So was this trip romantic? No not really! Our Fire Island mini-moon was romantic: sun, wine, sex, sleep, repeat, repeat, repeat. Romantic is not being jolted from sleep at 4:30 AM by the sound of your partner's loose stools cascading into the toilet five feet away from your head. But going through that while navigating stressful foreign situations and sleepless nights on cramped airplanes and heat rashes and bad moods and still wanting to jump each other's bones and spend every possible second together is its own beautiful thing - and I think that must be intimacy. And I'm OK with that! I'm glad we did all this together, I feel more and more like we're really and truly a team. 

Navigating the territory from romance towards intimacy is something that has scared me a bit about marriage. Movies and magazines will have you believe it's a treacherous, slippery slope from butterflies to boredom. That it's only a matter of time until the honeymoon is over and you're reading 50 Shades of Grey atop the spin cycle while your fat, lazy husband watches football in his man cave. And maybe that is how it goes and what lies ahead. Who knows. But I'm growing more and more OK with giving up a little bit of romance if it allows room for the intimacy.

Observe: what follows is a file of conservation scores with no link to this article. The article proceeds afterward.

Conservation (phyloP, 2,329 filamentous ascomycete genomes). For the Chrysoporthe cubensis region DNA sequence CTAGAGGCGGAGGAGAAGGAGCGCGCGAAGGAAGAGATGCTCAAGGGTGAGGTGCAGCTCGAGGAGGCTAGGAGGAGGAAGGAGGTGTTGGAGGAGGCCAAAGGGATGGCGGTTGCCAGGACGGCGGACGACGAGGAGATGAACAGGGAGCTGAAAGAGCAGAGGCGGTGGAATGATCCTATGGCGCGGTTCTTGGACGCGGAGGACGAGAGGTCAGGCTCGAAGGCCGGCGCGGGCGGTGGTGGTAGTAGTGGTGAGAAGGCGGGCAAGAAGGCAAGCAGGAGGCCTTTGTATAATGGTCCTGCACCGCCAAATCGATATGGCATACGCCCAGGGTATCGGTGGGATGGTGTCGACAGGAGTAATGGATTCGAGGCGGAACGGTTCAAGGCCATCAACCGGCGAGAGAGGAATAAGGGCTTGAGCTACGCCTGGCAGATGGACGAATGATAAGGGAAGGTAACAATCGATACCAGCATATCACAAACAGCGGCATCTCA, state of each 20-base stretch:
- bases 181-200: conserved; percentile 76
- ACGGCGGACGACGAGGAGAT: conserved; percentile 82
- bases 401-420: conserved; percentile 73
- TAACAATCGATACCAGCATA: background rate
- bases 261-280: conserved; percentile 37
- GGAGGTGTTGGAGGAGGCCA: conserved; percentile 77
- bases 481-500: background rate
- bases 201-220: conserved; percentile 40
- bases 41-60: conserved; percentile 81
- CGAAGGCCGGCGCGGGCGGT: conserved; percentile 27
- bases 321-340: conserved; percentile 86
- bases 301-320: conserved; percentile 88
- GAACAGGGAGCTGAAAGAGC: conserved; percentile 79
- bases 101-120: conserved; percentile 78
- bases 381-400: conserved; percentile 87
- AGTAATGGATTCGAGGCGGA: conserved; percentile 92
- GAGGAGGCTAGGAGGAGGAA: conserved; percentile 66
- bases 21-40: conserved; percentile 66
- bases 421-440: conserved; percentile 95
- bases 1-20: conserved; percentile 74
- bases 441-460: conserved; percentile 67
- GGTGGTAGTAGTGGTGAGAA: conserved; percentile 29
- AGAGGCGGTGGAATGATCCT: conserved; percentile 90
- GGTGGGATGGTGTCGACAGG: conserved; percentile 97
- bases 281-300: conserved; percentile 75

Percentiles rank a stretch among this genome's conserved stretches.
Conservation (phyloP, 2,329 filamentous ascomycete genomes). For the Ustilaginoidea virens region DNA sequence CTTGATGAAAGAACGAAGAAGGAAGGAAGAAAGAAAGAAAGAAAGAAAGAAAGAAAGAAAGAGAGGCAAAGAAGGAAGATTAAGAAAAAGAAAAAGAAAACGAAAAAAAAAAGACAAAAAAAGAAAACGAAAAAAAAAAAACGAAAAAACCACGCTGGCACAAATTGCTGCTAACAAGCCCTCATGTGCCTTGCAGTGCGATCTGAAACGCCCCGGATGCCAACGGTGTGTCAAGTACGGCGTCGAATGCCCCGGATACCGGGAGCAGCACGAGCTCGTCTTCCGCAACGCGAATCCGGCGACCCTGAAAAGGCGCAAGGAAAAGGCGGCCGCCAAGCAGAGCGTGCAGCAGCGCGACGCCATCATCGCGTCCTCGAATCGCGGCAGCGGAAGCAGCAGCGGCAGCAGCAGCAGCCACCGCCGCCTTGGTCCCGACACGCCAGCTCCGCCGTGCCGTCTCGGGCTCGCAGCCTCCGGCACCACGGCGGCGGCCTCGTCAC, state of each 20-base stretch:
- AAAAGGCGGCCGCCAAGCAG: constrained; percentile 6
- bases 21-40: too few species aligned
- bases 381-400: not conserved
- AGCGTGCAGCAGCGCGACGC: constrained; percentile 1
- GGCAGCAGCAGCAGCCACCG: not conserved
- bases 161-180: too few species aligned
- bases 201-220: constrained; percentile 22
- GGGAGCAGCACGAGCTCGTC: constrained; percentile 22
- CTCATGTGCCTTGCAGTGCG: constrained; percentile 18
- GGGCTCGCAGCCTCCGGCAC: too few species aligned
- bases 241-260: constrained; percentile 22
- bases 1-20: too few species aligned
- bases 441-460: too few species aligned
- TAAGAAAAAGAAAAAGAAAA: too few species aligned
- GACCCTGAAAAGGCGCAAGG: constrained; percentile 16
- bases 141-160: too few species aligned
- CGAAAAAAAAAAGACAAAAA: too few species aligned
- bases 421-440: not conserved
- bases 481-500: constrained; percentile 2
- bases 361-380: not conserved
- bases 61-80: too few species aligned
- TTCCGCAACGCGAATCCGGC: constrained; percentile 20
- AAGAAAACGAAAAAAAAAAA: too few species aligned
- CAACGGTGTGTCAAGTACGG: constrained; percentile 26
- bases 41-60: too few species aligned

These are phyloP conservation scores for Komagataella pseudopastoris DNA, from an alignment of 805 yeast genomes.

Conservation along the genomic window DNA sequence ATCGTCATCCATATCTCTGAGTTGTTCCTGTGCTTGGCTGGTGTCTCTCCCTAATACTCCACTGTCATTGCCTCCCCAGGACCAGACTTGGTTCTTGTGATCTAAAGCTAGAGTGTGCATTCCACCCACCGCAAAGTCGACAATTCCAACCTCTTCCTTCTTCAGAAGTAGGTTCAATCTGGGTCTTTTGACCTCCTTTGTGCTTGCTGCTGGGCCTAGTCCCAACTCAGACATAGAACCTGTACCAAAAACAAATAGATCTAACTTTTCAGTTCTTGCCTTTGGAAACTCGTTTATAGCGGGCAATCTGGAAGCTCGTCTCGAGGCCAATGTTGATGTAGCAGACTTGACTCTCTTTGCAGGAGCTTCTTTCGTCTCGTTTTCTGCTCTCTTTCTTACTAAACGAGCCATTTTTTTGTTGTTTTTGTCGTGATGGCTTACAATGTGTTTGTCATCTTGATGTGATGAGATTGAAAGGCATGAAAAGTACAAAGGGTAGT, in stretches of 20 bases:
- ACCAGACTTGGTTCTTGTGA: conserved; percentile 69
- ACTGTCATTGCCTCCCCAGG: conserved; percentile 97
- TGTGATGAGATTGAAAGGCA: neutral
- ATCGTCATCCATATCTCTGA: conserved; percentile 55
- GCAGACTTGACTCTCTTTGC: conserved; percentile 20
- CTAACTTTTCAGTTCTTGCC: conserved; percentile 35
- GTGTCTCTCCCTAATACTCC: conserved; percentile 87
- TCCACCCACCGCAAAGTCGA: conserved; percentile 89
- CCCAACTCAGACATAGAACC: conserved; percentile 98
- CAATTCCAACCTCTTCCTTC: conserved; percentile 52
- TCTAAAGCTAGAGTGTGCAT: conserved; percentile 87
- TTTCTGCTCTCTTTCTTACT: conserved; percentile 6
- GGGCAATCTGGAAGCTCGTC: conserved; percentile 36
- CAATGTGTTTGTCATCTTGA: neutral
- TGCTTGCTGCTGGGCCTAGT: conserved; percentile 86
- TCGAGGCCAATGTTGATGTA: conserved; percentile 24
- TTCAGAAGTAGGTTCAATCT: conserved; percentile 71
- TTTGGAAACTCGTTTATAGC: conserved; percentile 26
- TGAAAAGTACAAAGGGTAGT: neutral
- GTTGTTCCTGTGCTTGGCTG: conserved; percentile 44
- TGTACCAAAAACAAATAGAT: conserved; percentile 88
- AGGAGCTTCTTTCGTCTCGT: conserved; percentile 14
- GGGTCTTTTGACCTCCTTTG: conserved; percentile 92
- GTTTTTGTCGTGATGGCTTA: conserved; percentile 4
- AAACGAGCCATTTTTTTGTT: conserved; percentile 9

I mean, I still do want to jump Brian's bones like...all the time. 

Anddddd, my mom reads this. Hi mom! 

Anyway, that's some deep thoughts for your night! Long story long: we got the traveller's d and we got it bayd. We started our antibiotics as soon as we landed in Hue and were basically fine for the rest of the trip...if a little leery. Let this be a cautionary tale to any of you heading to parts unknown in the near future! Eat at your own risk. And locate the barf bag before you start to feel ill.

Just trust me. 

I was going to continue on to our second day in Hue but this is more than lengthy enough so I'll save that for next time. I promise this is the last time you'll have to read about diarrhea.

....until now: DIARRHEA!

Grow up, Liz. 


xoxoxo Liz Hott 



#HottsinVietnam Days 2 & 3: Halong Bay!

It's hard to pick just one favorite part of our trip, I suppose like picking a favorite child or type of cheese (impossible!) but if I had to make, say, a top five list, Halong Bay would surely secure a spot. It was, I think, what I had most been looking forward to and - despite a rocky (pun!) start, blew my expectations ... out of the water.


So why don't you come Halong on a virtual journey through the misty seas of Vietnam. I must warn you this is quite Halong post, so get comfortable.